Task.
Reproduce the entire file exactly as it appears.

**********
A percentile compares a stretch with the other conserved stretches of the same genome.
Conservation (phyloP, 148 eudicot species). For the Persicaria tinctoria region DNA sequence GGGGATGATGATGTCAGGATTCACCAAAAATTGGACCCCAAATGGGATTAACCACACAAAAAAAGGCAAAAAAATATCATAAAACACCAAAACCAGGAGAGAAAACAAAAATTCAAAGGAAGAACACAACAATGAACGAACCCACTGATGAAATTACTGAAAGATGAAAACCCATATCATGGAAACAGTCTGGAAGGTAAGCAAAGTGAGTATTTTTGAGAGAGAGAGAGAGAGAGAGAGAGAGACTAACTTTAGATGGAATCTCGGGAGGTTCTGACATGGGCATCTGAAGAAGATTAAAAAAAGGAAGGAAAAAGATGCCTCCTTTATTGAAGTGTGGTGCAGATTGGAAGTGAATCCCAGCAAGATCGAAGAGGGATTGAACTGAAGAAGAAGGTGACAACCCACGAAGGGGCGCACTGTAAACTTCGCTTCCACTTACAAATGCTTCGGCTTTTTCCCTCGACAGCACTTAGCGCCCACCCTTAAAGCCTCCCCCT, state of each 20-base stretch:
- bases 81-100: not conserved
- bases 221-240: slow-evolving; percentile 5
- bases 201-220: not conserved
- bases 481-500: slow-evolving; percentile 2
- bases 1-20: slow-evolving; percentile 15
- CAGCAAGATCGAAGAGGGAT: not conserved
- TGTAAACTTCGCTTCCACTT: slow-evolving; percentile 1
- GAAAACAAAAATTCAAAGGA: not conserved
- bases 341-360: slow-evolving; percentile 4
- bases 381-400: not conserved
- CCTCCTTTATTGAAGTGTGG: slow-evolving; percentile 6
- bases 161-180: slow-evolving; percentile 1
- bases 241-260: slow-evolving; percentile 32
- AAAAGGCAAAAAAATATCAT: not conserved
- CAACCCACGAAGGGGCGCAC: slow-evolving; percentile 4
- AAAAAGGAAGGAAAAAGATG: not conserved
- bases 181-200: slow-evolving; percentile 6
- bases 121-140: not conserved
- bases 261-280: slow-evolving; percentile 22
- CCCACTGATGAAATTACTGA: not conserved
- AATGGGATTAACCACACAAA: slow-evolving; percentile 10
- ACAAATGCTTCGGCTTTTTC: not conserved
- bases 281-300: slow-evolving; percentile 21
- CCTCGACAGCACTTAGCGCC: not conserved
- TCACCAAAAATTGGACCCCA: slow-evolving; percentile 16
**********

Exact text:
A percentile compares a stretch with the other conserved stretches of the same genome.
Conservation (phyloP, 148 eudicot species). For the Persicaria tinctoria region DNA sequence GGGGATGATGATGTCAGGATTCACCAAAAATTGGACCCCAAATGGGATTAACCACACAAAAAAAGGCAAAAAAATATCATAAAACACCAAAACCAGGAGAGAAAACAAAAATTCAAAGGAAGAACACAACAATGAACGAACCCACTGATGAAATTACTGAAAGATGAAAACCCATATCATGGAAACAGTCTGGAAGGTAAGCAAAGTGAGTATTTTTGAGAGAGAGAGAGAGAGAGAGAGAGAGACTAACTTTAGATGGAATCTCGGGAGGTTCTGACATGGGCATCTGAAGAAGATTAAAAAAAGGAAGGAAAAAGATGCCTCCTTTATTGAAGTGTGGTGCAGATTGGAAGTGAATCCCAGCAAGATCGAAGAGGGATTGAACTGAAGAAGAAGGTGACAACCCACGAAGGGGCGCACTGTAAACTTCGCTTCCACTTACAAATGCTTCGGCTTTTTCCCTCGACAGCACTTAGCGCCCACCCTTAAAGCCTCCCCCT, state of each 20-base stretch:
- bases 81-100: not conserved
- bases 221-240: slow-evolving; percentile 5
- bases 201-220: not conserved
- bases 481-500: slow-evolving; percentile 2
- bases 1-20: slow-evolving; percentile 15
- CAGCAAGATCGAAGAGGGAT: not conserved
- TGTAAACTTCGCTTCCACTT: slow-evolving; percentile 1
- GAAAACAAAAATTCAAAGGA: not conserved
- bases 341-360: slow-evolving; percentile 4
- bases 381-400: not conserved
- CCTCCTTTATTGAAGTGTGG: slow-evolving; percentile 6
- bases 161-180: slow-evolving; percentile 1
- bases 241-260: slow-evolving; percentile 32
- AAAAGGCAAAAAAATATCAT: not conserved
- CAACCCACGAAGGGGCGCAC: slow-evolving; percentile 4
- AAAAAGGAAGGAAAAAGATG: not conserved
- bases 181-200: slow-evolving; percentile 6
- bases 121-140: not conserved
- bases 261-280: slow-evolving; percentile 22
- CCCACTGATGAAATTACTGA: not conserved
- AATGGGATTAACCACACAAA: slow-evolving; percentile 10
- ACAAATGCTTCGGCTTTTTC: not conserved
- bases 281-300: slow-evolving; percentile 21
- CCTCGACAGCACTTAGCGCC: not conserved
- TCACCAAAAATTGGACCCCA: slow-evolving; percentile 16